Gary Vaynerchuk's company, VaynerX, is launching its first media brand under the Gallery Media Group umbrella: One37pm. The brand will focus on the intersection of pop culture and entrepreneurship.
When the serial entrepreneur Gary Vaynerchuk bought PureWow early last year, the plan was to use the women's lifestyle media company to launch a suite of brands under the leadership of its CEO, Ryan Harwood.
After about 16 months tinkering under the hood, Gallery Media Group is finally having its coming-out party with the introduction of a new men's brand called One37pm (stylized ONE37pm), which will focus on pop-culture topics like style, music, and sports through "the lens of entrepreneurship."
This isn't a business publication, strictly speaking. "Entrepreneurship," in this case, is meant to signify the broader mindset of how its intended audience approaches life, rather than a focus on specific business pursuits — "the grind," as Harwood described it to Business Insider in a recent interview.
At its core, One37pm is an aspirational brand that will aim to capture the collision of worlds like tech, professional sports, and hip-hop.
"They all want to be entrepreneurs," Harwood said of various pop-culture luminaries.
The name One37pm is meant to evoke one random minute of the day.
"You have to be prepared to own your minute at any moment," Harwood said, explaining what the brand would try to convey to its target audience of 18- to 29-year-old men.
Though Harwood will oversee One37pm and all the brands in Gallery Media Group, it's hard not to see Vaynerchuk's kinetic, go-go-go persona reflected in the ethos.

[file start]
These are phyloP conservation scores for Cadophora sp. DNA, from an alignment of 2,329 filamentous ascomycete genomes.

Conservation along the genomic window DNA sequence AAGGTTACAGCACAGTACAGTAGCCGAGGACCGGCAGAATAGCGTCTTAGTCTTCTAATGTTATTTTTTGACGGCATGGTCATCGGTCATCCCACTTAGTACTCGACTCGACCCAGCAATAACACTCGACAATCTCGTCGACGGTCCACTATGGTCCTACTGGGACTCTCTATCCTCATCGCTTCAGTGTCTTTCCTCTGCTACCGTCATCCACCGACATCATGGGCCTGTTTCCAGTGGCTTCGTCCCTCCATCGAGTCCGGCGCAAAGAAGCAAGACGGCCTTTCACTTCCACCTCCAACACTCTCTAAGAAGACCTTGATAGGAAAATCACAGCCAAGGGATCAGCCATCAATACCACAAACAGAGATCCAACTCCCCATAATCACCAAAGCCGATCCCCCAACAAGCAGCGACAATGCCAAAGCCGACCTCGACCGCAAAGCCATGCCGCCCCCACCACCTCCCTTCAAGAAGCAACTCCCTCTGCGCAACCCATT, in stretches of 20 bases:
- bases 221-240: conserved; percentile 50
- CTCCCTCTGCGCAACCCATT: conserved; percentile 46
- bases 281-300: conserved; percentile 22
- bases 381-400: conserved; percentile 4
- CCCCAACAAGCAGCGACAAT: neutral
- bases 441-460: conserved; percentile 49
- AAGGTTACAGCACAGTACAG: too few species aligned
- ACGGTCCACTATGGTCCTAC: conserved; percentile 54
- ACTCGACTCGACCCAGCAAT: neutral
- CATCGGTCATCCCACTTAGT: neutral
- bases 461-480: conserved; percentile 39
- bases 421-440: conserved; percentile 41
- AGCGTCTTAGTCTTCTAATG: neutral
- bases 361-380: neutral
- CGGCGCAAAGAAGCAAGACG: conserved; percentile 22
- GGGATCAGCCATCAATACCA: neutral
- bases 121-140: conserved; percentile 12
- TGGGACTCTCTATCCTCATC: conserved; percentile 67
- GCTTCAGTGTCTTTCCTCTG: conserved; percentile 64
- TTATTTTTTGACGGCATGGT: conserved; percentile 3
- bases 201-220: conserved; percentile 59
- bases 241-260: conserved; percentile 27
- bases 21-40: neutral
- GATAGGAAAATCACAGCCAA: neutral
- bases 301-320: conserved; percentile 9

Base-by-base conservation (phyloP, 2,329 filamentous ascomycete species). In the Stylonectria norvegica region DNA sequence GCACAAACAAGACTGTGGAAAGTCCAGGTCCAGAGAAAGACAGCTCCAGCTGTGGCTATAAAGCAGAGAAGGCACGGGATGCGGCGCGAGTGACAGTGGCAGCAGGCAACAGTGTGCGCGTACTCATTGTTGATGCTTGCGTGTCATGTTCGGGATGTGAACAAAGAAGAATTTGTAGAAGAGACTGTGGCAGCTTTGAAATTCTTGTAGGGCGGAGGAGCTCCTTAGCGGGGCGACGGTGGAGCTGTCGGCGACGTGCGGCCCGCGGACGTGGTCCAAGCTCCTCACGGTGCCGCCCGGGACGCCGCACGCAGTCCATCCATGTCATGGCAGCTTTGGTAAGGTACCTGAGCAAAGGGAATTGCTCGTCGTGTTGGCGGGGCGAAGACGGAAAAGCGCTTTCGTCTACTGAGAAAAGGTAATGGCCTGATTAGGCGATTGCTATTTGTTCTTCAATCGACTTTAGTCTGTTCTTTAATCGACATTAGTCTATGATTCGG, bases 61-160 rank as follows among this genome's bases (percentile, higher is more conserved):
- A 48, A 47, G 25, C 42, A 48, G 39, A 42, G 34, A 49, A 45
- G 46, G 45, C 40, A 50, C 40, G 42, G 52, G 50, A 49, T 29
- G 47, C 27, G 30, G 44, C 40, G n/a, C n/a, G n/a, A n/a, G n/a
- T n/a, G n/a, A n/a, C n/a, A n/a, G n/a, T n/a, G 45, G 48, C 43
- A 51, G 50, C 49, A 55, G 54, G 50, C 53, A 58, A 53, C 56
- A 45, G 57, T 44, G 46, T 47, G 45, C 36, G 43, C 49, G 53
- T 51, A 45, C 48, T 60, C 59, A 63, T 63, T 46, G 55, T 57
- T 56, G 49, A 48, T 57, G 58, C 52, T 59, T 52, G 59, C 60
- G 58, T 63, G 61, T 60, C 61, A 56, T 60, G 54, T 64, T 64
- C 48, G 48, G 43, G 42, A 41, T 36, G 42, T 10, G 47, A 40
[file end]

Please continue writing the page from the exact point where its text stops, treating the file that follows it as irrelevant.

"Gary embodies a lot of these qualities," Harwood agreed.
Another person who comes to mind is the tech billionaire Elon Musk; indeed, one of the products debuting at launch is a daily briefing for Amazon's Alexa called "Musk Listen," which will "update you daily on what The Musk is up to."
One thing you won't see on One37pm, or on PureWow, is a negative story. The motto of Gallery Media Group generally is to "make positivity louder."
"We are not going to be tearing down anyone," Harwood said.
"We are going to have strong opinions or voice," he said, but the brand is "not going to be snarky."
If One37pm thinks someone is full of hot air — a common occurrence in the entrepreneurship space — it will not write about them, he said.
One37pm will also not try to present itself as an "authority," Harwood said. ("We are not going to do it in the GQ way," he added.) Instead, it will be more of a booster of ideas and people who resonate with its editors — for instance, "Look at these two kids who created a backpack brand," Harwood said.
There will also not be the traditional journalistic divide between advertising and editorial teams (though Gallery Media Group brands are separate from Vaynerchuk's agency, VaynerMedia, both of which exist under the holding company VaynerX).
"There is no church-and-state wall," Harwood said, which is also how PureWow operates.
"The whole theory is: Great content should be great content, whether a brand pays for it or not," he said, though such sponsored content will be labeled per Federal Trade Commission regulations.